Edgar Burns, La Trobe University. Please note, this article was originally published in the online TASA publication Nexus. It has been reprinted here with the Editors’ permission. The article is the first of 5 in the Professionalisation series.
Professionalisation, like other concepts in the crosshairs of intense and sustained social contestation, has multiple, even contradictory, meanings. Its most conventional usage refers to the 200+years historical development of occupations and professions within Western modernity. This linear model assumes progress from craft to occupation to profession, building modern knowledge, sometimes traced to earlier centuries. Often progressive science is presumed to be the basis of the evolution of professions, but this sits oddly with professions like law, social work, teaching, journalism and divinity that are not science- or technology-based. At different times many occupations have been thought to be professionalising but are not recognised as such today. Some that did not fully professionalise are described as semi-professions, but that explains little. Today, exclusion by social class, gender and ‘race’ make much better sense of stalled professionalisation (e.g. Witz, 1992).
A second use of professionalisation refers to mid-20th century efforts of functionalists to revive their increasingly inadequate naturalised and ahistorical trait theory. They did this by ‘bolting on’ a change-over-time dimension. This over-asserted a liner narrative, but it did not work; functionalism still ended up justifying the status quo of then-successful professions. In contrast was the reconfiguration in the functionalist account of professions, led by Freidson (1970), Johnson (1972) and Larson (1977). Each of these theorists did substantive historical analysis that challenged functionalist professionalisation narratives of trait theory, providing a fundamentally different account of professional change. Various summaries of professionalisation have been offered (e.g. Macdonald 1995; Dingwall, 2008).
Third, professionalisation has mostly been naturalised in its Western forms, but in the contingency of globalisation today this is steadily changing in a new era of professionalisation. Primary authority in cross-national validation of qualifications will change, with more non-Western professionals training in each other’s countries, e.g. Indian training of medical doctors in China. Further, non-Western social hierarchies, occupational divisions of labour and new professionalisation sequences in today’s digital era will mean differently formed professional groupings and state sanctioning. The ideology of the professional as an independent and autonomous practitioner, never very true, will become increasingly constrained.
Fourth, professionalisation may not refer to history at all, but is here conceived as internal to present-day professions. As one example, a person acting, dressing and talking in the appropriate manner and language is deemed to be professional. Acquisition of expertise and goodness traits are presumed through formal qualification; but unfortunately, there is limited correlation with skills and knowledge and no necessary correlation with ethical conduct.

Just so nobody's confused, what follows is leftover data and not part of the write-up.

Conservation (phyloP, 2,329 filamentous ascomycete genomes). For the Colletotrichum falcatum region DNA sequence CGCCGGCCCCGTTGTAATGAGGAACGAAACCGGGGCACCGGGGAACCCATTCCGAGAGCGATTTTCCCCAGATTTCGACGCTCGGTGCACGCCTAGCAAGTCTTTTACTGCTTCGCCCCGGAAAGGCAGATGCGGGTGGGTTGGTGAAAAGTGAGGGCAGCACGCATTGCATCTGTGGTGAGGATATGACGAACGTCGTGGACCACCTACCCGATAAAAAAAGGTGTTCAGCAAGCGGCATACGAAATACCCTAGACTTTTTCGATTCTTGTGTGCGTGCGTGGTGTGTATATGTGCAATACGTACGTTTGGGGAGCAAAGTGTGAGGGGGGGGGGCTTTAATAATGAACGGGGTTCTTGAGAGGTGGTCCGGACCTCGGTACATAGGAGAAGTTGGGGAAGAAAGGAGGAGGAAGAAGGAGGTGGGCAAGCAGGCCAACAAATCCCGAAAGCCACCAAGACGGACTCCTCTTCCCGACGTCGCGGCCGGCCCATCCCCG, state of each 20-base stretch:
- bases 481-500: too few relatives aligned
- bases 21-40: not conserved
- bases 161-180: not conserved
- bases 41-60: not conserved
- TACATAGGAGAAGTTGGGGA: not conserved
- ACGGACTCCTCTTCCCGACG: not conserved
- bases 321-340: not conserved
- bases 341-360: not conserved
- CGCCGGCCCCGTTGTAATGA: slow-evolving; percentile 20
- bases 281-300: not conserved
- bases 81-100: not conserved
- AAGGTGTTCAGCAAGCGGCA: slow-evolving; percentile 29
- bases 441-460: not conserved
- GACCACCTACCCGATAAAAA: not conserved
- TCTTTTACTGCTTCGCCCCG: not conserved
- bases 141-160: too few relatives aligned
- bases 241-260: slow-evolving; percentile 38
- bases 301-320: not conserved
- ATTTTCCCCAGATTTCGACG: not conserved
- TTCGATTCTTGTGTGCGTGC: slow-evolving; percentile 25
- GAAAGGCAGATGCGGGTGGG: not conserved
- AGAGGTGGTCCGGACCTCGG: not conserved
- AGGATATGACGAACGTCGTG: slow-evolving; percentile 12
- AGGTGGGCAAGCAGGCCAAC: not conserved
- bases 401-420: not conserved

Fifth, a quite different internalist use of professionalisation references the co-opting of skills/effort to organisational norms that may run counter to expertise, goodness, or fiduciary norms, or which may commodify and exploit the skills and knowledge of individuals (Fournier, 1999; May, 2007). The claims by managers to be professionals also masks reassertion of hierarchical control.
Sixth, a more positive use of professionalisation is its resurgent application as a quasi-theoretical construct that indicates change in the status or economic rewards or quality outcomes and competencies of a profession or another occupational group. This reads off contemporary census/survey data, empirical trends and proportions of sectoral workforces.
Seventh, Susskind and Susskind (2015) argue that in the new digital era – Internet, AI, robotics, algorithms, etc. – professionalisation will eat into professional work in major ways far more than basic labouring work, and hence induce a whole new period of professionalisation through processes of disintermediation, work decomposition, de-professionalisation and commodification.
Dingwall, R. J. (2008). Essays on Professions. Farnham, UK: Ashgate.
Freidson, E. (1970). Professional Dominance. New York: Atherton.
Johnson, T. J. (1972/2016). Professions and Power. London: Routledge.
Larson, M. S. (1977). The Rise of Professionalism: A Sociological Analysis. Berkeley, CA: UCLA Press.
Macdonald, K. M. (1995). The Sociology of the Professions. London: Sage.
Susskind, R., & Susskind, D. (2015). The Future of Professions: How Technology Will Transform the Work of Human Experts. Oxford UK: OUP.
Witz, A. (1992). Professions and Patriarchy. London: Routledge.